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Some South Dakota farmers are unhappy with industrial ag getting conservation funds; Texas judge allows abortion in Cox case; Native tribes express concern over Nevada's clean energy projects.

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The Colorado Supreme Court weighs barring Trump from office, Georgia Republicans may be defying a federal judge with a Congressional map splitting a Black majority district and fake electors in Wisconsin finally agree Biden won there in 2020.

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Texas welcomes more visitors near Big Bend but locals worry the water won't last, those dependent on Colorado's Dolores River fear the same but have found common ground solutions, and a new film highlights historical healthcare challenges in rural Appalachia.

Report: Denver Mayoral Candidates Off the Mark on Homeless Crisis

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Tuesday, March 14, 2023   

Advocates for people experiencing homelessness are pushing back against proposals by several Denver mayoral candidates who are including forced mental-health holds, more police interventions and zero tolerance for violating the city's camping ban.

Cathy Alderman, chief communications and public policy officer, Colorado Coalition for the Homeless, said no one wants to see tents on public sidewalks, but the problem is complex, and is driven in part by a severe deficit in affordable housing.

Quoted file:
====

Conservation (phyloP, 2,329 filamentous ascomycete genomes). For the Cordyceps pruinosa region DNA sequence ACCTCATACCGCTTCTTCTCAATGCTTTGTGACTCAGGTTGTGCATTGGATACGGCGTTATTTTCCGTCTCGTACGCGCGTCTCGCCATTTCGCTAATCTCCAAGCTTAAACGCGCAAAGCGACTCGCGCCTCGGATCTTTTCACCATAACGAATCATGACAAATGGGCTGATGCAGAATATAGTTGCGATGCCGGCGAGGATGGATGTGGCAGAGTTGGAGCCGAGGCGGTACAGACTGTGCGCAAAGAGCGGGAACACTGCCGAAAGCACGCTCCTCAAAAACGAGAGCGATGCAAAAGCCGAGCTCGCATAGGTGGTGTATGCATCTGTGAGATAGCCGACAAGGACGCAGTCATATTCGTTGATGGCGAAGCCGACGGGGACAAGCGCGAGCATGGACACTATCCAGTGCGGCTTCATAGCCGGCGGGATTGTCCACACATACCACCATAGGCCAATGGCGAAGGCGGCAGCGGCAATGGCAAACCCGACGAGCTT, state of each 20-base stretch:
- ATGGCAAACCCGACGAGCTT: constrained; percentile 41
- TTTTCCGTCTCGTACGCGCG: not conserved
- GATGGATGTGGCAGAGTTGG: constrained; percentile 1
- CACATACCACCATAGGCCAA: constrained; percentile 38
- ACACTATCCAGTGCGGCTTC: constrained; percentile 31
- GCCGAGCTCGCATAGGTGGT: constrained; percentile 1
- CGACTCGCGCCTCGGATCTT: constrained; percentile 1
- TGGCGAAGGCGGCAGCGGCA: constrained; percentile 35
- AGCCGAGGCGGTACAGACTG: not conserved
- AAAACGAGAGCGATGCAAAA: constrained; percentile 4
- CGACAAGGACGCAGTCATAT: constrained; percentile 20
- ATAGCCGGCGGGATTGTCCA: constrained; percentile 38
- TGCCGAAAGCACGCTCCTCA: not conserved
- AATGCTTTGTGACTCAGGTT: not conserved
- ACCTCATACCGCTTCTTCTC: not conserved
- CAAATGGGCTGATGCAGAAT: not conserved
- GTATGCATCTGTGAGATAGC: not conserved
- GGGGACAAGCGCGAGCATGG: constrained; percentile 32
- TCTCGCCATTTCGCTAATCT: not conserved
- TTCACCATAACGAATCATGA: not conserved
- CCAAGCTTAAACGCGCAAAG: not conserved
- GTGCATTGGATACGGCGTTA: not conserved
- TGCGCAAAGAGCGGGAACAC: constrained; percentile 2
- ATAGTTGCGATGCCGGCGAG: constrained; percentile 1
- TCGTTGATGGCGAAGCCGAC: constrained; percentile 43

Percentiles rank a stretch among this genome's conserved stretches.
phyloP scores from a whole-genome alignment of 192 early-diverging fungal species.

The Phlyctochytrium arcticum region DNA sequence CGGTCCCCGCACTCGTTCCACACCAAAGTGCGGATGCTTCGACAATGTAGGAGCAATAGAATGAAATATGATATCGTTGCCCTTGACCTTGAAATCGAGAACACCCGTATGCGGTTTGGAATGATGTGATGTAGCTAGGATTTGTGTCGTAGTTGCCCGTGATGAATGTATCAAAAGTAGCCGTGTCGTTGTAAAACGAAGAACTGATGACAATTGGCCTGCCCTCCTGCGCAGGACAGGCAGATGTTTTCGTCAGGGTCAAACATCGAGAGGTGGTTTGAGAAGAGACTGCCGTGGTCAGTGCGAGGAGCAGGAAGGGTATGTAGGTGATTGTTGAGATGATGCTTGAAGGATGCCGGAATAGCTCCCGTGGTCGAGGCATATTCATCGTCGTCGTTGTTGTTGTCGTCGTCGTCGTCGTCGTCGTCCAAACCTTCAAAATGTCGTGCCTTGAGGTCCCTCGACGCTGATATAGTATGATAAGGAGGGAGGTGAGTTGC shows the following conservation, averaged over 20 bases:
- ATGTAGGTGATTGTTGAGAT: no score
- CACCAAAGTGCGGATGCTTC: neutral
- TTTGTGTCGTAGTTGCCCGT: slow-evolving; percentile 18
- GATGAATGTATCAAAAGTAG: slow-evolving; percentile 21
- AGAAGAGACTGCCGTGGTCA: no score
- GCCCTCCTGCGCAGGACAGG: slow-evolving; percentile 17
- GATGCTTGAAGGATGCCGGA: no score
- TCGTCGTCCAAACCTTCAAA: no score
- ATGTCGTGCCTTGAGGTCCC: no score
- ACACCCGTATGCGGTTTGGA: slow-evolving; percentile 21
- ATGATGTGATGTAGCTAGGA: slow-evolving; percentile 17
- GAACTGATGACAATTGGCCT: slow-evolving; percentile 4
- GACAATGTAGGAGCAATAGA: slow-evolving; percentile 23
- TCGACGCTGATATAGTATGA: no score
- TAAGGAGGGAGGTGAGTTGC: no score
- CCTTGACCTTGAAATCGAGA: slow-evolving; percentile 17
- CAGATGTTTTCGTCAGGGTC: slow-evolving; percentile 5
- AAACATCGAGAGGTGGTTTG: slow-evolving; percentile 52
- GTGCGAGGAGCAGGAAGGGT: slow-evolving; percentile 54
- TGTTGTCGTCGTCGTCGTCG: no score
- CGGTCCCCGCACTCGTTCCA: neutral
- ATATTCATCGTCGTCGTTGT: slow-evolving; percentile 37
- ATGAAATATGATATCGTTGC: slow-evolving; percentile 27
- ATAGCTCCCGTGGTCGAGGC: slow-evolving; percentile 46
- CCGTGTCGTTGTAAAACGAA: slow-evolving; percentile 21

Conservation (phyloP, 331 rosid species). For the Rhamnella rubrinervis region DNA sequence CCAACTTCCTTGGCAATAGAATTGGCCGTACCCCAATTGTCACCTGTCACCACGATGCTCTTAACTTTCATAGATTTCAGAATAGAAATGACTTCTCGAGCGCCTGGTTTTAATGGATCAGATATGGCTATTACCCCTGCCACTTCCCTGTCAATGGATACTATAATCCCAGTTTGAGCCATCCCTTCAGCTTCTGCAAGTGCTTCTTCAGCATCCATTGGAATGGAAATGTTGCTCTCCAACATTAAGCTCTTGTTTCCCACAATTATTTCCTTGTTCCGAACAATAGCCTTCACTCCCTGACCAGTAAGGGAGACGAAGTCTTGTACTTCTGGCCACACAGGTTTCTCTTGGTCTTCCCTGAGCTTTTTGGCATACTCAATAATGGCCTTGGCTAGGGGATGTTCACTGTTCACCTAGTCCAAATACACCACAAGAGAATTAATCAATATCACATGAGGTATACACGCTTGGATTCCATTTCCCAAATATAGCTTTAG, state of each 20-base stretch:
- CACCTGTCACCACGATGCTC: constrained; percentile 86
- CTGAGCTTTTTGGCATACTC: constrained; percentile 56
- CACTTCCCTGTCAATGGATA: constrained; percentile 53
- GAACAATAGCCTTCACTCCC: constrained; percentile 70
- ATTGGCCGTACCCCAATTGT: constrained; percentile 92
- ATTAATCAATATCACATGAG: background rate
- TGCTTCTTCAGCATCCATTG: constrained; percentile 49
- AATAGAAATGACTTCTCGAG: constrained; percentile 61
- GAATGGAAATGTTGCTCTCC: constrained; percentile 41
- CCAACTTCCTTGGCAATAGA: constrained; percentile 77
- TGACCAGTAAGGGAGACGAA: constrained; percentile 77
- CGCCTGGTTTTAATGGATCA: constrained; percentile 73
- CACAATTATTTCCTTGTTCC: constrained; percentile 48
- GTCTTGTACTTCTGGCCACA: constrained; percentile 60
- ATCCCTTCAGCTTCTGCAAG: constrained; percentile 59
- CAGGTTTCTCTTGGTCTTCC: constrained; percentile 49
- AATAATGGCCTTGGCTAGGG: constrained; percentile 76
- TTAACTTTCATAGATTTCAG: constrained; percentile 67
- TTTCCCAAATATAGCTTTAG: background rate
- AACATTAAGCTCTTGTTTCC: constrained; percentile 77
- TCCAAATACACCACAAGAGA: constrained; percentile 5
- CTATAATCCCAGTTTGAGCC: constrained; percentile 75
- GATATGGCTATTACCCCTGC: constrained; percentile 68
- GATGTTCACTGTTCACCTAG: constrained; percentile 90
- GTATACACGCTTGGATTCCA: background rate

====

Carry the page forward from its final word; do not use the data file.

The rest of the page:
"And we can't arrest our way out of it. What we need to do is we need to scale up our housing programs, scale up our social-services programs, to the need that we have on the streets," Alderman said. "We have not done that as a city, we have not done that as a state, and we haven't done it as a country."

The coalition has released a new report demonstrating how criminalization, camping bans and the decades-old theory of "treatment first" simply do not work. People experiencing homelessness are already 11 times more likely to be arrested than people with housing, often for things that would be legal if they were housed such as sitting or lying down and sharing food.

Advocates say removing encampments through "sweeps" can actually disrupt progress people may be making towards a long-term housing solution by preventing them from getting medical treatment and missing housing-related appointments, for example.

Housing, alongside supportive services, is a proven solution to chronic homelessness, Alderman said.

"And frankly it's better for taxpayers because it costs half as much to house folks with supportive services than it does to leave them outside languishing in these emergency systems like jail, detox, emergency rooms," she added.

It costs more than $13,000 per person annually to provide supportive housing compared with between $21,000 and $40,000 spent by taxpayers for medical care, incarceration, detox treatment and shelter services. Alderman said the data and years of experience show that strategies aiming to "get tough" on people experiencing homelessness will not resolve the underlying problems that have created the crisis.

"They might work to eliminate visible homelessness, and they might work to get more people into jails and prisons. But those are not homelessness-resolution strategies," she said.

Disclosure: Colorado Coalition for the Homeless contributes to our fund for reporting on Budget Policy & Priorities, Health Issues, Housing/Homelessness, Poverty Issues. If you would like to help support news in the public interest, click here.


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